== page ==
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dc.contributor.authorViljoen, Jodi L.
dc.contributor.authorJonnson, Melissa R.
dc.contributor.authorCochrane, Dana M.
dc.contributor.authorVargen, Lee M.
dc.contributor.authorVincent, Gina M.
dc.date2022-08-11T08:10:31.000
dc.date.accessioned2022-08-23T17:11:45Z
dc.date.available2022-08-23T17:11:45Z
dc.date.issued2019-10-01
dc.date.submitted2019-11-26
dc.identifier.citation<p>Law Hum Behav. 2019 Oct;43(5):397-420. doi: 10.1037/lhb0000344. Epub 2019 Aug 15. <a href="https://doi.org/10.1037/lhb0000344">Link to article on publisher's site</a></p>
dc.identifier.issn0147-7307 (Linking)
dc.identifier.doi10.1037/lhb0000344
dc.identifier.pmid31414840
dc.identifier.urihttp://hdl.handle.net/20.500.14038/46354
dc.description.abstractOBJECTIVES: Many agencies use risk assessment instruments to guide decisions about pretrial detention, postconviction incarceration, and release from custody. Although some policymakers believe that these tools might reduce overincarceration and recidivism rates, others are concerned that they may exacerbate racial and ethnic disparities in placements. The objective of this systematic review was to test these assertions. HYPOTHESES: It was hypothesized that the adoption of tools might slightly decrease incarceration rates, and that impact on disparities might vary by tool and context. METHOD: Published and unpublished studies were identified by searching 13 databases, reviewing reference lists, and contacting experts. In total, 22 studies met inclusion criteria; these studies included 1,444,499 adolescents and adults who were accused or convicted of a crime. Each study was coded by 2 independent raters using a data extraction form and a risk of bias tool. Results were aggregated using both a narrative approach and meta-analyses. RESULTS: The adoption of tools was associated with (a) small overall decreases in restrictive placements (aggregated odds ratio [OR] = 0.63, p < .001), particularly for individuals who were low risk and (b) small reductions in any recidivism (OR = 0.85, p = .020). However, after removing studies with a high risk of bias, the results were no longer significant. CONCLUSIONS: Although risk assessment tools might help to reduce restrictive placements, the strength of this evidence is low. Furthermore, because of a lack of research, it is unclear how tools impact racial and ethnic disparities in placements. As such, future research is needed.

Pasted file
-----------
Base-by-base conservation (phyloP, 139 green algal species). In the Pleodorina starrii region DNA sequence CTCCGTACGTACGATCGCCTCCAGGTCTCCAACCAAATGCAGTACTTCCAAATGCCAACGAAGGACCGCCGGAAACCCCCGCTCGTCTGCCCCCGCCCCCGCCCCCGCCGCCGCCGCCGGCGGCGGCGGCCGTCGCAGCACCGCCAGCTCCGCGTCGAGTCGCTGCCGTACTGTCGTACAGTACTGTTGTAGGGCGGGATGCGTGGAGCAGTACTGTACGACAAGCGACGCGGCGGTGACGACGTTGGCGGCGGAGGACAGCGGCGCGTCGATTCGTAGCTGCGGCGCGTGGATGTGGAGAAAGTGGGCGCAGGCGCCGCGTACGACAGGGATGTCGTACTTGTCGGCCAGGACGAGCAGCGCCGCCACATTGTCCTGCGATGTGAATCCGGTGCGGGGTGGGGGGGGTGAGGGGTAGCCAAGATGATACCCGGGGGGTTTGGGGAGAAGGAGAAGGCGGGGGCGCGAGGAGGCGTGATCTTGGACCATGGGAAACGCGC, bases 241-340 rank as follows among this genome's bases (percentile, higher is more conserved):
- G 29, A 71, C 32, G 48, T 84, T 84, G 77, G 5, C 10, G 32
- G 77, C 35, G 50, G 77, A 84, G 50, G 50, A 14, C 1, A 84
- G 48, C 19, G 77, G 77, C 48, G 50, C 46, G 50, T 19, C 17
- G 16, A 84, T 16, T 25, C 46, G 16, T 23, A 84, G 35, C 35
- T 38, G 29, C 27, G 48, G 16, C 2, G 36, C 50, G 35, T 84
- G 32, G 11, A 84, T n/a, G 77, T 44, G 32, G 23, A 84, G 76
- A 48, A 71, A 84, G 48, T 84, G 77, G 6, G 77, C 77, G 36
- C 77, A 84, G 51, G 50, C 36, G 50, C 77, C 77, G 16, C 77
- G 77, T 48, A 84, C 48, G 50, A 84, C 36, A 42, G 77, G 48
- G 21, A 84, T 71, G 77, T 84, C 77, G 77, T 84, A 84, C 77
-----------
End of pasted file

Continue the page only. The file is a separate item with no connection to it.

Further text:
dc.language.isoen_US
dc.relation<p><a href="http://www.ncbi.nlm.nih.gov/entrez/query.fcgi?db=pubmed&cmd=Retrieve&list_uids=31414840&dopt=Abstract">Link to Article in PubMed</a></p>
dc.relation.urlhttps://doi.org/10.1037/lhb0000344
dc.subjectrisk assessment
dc.subjectviolence
dc.subjectreoffending
dc.subjectincarceration
dc.subjectracial and ethnic disparities
dc.subjectCriminology and Criminal Justice
dc.subjectLaw and Psychology
dc.subjectPsychiatry
dc.subjectPsychiatry and Psychology
dc.subjectRace and Ethnicity
dc.subjectSocial Control, Law, Crime, and Deviance
dc.titleImpact of risk assessment instruments on rates of pretrial detention, postconviction placements, and release: A systematic review and meta-analysis
dc.typeJournal Article
dc.source.journaltitleLaw and human behavior
dc.source.volume43
dc.source.issue5
dc.identifier.legacycoverpagehttps://escholarship.umassmed.edu/psych_pp/914
dc.identifier.contextkey15871475
html.description.abstract<p>OBJECTIVES: Many agencies use risk assessment instruments to guide decisions about pretrial detention, postconviction incarceration, and release from custody. Although some policymakers believe that these tools might reduce overincarceration and recidivism rates, others are concerned that they may exacerbate racial and ethnic disparities in placements. The objective of this systematic review was to test these assertions.</p> <p>HYPOTHESES: It was hypothesized that the adoption of tools might slightly decrease incarceration rates, and that impact on disparities might vary by tool and context.</p> <p>METHOD: Published and unpublished studies were identified by searching 13 databases, reviewing reference lists, and contacting experts. In total, 22 studies met inclusion criteria; these studies included 1,444,499 adolescents and adults who were accused or convicted of a crime. Each study was coded by 2 independent raters using a data extraction form and a risk of bias tool. Results were aggregated using both a narrative approach and meta-analyses.</p> <p>RESULTS: The adoption of tools was associated with (a) small overall decreases in restrictive placements (aggregated odds ratio [OR] = 0.63, p < .001), particularly for individuals who were low risk and (b) small reductions in any recidivism (OR = 0.85, p = .020). However, after removing studies with a high risk of bias, the results were no longer significant.</p> <p>CONCLUSIONS: Although risk assessment tools might help to reduce restrictive placements, the strength of this evidence is low. Furthermore, because of a lack of research, it is unclear how tools impact racial and ethnic disparities in placements. As such, future research is needed.</p>
dc.identifier.submissionpathpsych_pp/914
dc.contributor.departmentImplementation Science and Practice Advances Research Center
dc.contributor.departmentDepartment of Psychiatry, Law and Psychiatry Program
dc.source.pages397-420


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